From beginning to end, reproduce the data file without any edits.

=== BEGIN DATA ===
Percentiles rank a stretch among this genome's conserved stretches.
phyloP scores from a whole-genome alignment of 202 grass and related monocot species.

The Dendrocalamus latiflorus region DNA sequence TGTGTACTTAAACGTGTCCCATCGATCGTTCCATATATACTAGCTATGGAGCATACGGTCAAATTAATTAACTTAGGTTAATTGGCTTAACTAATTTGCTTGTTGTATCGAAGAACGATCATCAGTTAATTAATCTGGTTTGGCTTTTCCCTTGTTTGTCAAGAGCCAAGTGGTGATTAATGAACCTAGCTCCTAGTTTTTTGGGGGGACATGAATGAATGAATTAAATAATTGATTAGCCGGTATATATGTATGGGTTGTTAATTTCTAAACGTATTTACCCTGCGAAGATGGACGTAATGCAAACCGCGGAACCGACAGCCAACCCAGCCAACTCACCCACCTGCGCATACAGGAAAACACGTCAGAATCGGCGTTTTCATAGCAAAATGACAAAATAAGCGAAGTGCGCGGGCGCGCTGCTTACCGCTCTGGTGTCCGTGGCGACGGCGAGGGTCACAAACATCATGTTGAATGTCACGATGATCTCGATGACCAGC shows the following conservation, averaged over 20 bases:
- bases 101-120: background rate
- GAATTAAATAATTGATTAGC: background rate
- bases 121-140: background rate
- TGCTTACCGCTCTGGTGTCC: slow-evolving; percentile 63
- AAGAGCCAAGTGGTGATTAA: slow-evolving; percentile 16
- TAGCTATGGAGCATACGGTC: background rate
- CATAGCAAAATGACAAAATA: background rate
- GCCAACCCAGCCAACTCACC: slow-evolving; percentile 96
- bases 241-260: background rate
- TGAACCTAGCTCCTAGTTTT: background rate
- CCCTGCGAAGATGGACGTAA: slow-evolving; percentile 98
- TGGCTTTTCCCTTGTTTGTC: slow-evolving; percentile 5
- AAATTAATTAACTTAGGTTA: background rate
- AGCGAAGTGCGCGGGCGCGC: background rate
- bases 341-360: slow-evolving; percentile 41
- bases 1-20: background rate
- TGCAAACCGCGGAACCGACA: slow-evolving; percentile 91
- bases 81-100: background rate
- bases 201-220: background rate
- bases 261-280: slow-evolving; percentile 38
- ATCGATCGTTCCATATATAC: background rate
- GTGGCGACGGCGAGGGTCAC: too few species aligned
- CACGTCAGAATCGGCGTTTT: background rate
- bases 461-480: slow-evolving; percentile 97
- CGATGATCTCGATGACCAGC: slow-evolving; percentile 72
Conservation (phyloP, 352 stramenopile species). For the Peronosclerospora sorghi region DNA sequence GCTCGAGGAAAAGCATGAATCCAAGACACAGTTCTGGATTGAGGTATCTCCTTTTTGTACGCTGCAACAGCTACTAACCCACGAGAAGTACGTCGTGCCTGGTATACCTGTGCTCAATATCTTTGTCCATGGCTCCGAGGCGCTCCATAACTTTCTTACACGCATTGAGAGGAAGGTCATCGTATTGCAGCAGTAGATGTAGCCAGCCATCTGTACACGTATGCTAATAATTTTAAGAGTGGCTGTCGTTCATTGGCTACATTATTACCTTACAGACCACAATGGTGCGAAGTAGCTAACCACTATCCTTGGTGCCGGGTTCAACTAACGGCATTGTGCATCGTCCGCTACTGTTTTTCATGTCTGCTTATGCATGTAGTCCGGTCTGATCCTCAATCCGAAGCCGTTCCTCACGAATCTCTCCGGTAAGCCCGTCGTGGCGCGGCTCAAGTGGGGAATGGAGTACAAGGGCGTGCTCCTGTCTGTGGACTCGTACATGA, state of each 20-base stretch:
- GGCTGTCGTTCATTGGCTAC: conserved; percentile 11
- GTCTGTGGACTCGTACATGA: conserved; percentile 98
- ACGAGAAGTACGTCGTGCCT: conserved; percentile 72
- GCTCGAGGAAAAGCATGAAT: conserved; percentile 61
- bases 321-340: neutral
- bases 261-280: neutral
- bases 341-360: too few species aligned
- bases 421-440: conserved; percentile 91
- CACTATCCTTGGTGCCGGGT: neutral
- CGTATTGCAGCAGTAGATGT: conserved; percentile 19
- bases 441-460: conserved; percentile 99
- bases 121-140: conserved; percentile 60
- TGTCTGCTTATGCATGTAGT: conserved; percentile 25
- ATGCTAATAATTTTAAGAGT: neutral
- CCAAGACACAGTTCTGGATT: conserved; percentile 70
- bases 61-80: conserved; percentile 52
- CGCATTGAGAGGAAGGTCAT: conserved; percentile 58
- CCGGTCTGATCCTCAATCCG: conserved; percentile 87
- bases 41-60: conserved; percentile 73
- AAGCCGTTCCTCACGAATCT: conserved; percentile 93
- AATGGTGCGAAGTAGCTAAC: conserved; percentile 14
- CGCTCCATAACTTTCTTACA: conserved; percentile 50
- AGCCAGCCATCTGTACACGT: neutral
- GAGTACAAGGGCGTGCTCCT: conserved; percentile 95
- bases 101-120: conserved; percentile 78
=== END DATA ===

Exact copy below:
Percentiles rank a stretch among this genome's conserved stretches.
phyloP scores from a whole-genome alignment of 202 grass and related monocot species.

The Dendrocalamus latiflorus region DNA sequence TGTGTACTTAAACGTGTCCCATCGATCGTTCCATATATACTAGCTATGGAGCATACGGTCAAATTAATTAACTTAGGTTAATTGGCTTAACTAATTTGCTTGTTGTATCGAAGAACGATCATCAGTTAATTAATCTGGTTTGGCTTTTCCCTTGTTTGTCAAGAGCCAAGTGGTGATTAATGAACCTAGCTCCTAGTTTTTTGGGGGGACATGAATGAATGAATTAAATAATTGATTAGCCGGTATATATGTATGGGTTGTTAATTTCTAAACGTATTTACCCTGCGAAGATGGACGTAATGCAAACCGCGGAACCGACAGCCAACCCAGCCAACTCACCCACCTGCGCATACAGGAAAACACGTCAGAATCGGCGTTTTCATAGCAAAATGACAAAATAAGCGAAGTGCGCGGGCGCGCTGCTTACCGCTCTGGTGTCCGTGGCGACGGCGAGGGTCACAAACATCATGTTGAATGTCACGATGATCTCGATGACCAGC shows the following conservation, averaged over 20 bases:
- bases 101-120: background rate
- GAATTAAATAATTGATTAGC: background rate
- bases 121-140: background rate
- TGCTTACCGCTCTGGTGTCC: slow-evolving; percentile 63
- AAGAGCCAAGTGGTGATTAA: slow-evolving; percentile 16
- TAGCTATGGAGCATACGGTC: background rate
- CATAGCAAAATGACAAAATA: background rate
- GCCAACCCAGCCAACTCACC: slow-evolving; percentile 96
- bases 241-260: background rate
- TGAACCTAGCTCCTAGTTTT: background rate
- CCCTGCGAAGATGGACGTAA: slow-evolving; percentile 98
- TGGCTTTTCCCTTGTTTGTC: slow-evolving; percentile 5
- AAATTAATTAACTTAGGTTA: background rate
- AGCGAAGTGCGCGGGCGCGC: background rate
- bases 341-360: slow-evolving; percentile 41
- bases 1-20: background rate
- TGCAAACCGCGGAACCGACA: slow-evolving; percentile 91
- bases 81-100: background rate
- bases 201-220: background rate
- bases 261-280: slow-evolving; percentile 38
- ATCGATCGTTCCATATATAC: background rate
- GTGGCGACGGCGAGGGTCAC: too few species aligned
- CACGTCAGAATCGGCGTTTT: background rate
- bases 461-480: slow-evolving; percentile 97
- CGATGATCTCGATGACCAGC: slow-evolving; percentile 72
Conservation (phyloP, 352 stramenopile species). For the Peronosclerospora sorghi region DNA sequence GCTCGAGGAAAAGCATGAATCCAAGACACAGTTCTGGATTGAGGTATCTCCTTTTTGTACGCTGCAACAGCTACTAACCCACGAGAAGTACGTCGTGCCTGGTATACCTGTGCTCAATATCTTTGTCCATGGCTCCGAGGCGCTCCATAACTTTCTTACACGCATTGAGAGGAAGGTCATCGTATTGCAGCAGTAGATGTAGCCAGCCATCTGTACACGTATGCTAATAATTTTAAGAGTGGCTGTCGTTCATTGGCTACATTATTACCTTACAGACCACAATGGTGCGAAGTAGCTAACCACTATCCTTGGTGCCGGGTTCAACTAACGGCATTGTGCATCGTCCGCTACTGTTTTTCATGTCTGCTTATGCATGTAGTCCGGTCTGATCCTCAATCCGAAGCCGTTCCTCACGAATCTCTCCGGTAAGCCCGTCGTGGCGCGGCTCAAGTGGGGAATGGAGTACAAGGGCGTGCTCCTGTCTGTGGACTCGTACATGA, state of each 20-base stretch:
- GGCTGTCGTTCATTGGCTAC: conserved; percentile 11
- GTCTGTGGACTCGTACATGA: conserved; percentile 98
- ACGAGAAGTACGTCGTGCCT: conserved; percentile 72
- GCTCGAGGAAAAGCATGAAT: conserved; percentile 61
- bases 321-340: neutral
- bases 261-280: neutral
- bases 341-360: too few species aligned
- bases 421-440: conserved; percentile 91
- CACTATCCTTGGTGCCGGGT: neutral
- CGTATTGCAGCAGTAGATGT: conserved; percentile 19
- bases 441-460: conserved; percentile 99
- bases 121-140: conserved; percentile 60
- TGTCTGCTTATGCATGTAGT: conserved; percentile 25
- ATGCTAATAATTTTAAGAGT: neutral
- CCAAGACACAGTTCTGGATT: conserved; percentile 70
- bases 61-80: conserved; percentile 52
- CGCATTGAGAGGAAGGTCAT: conserved; percentile 58
- CCGGTCTGATCCTCAATCCG: conserved; percentile 87
- bases 41-60: conserved; percentile 73
- AAGCCGTTCCTCACGAATCT: conserved; percentile 93
- AATGGTGCGAAGTAGCTAAC: conserved; percentile 14
- CGCTCCATAACTTTCTTACA: conserved; percentile 50
- AGCCAGCCATCTGTACACGT: neutral
- GAGTACAAGGGCGTGCTCCT: conserved; percentile 95
- bases 101-120: conserved; percentile 78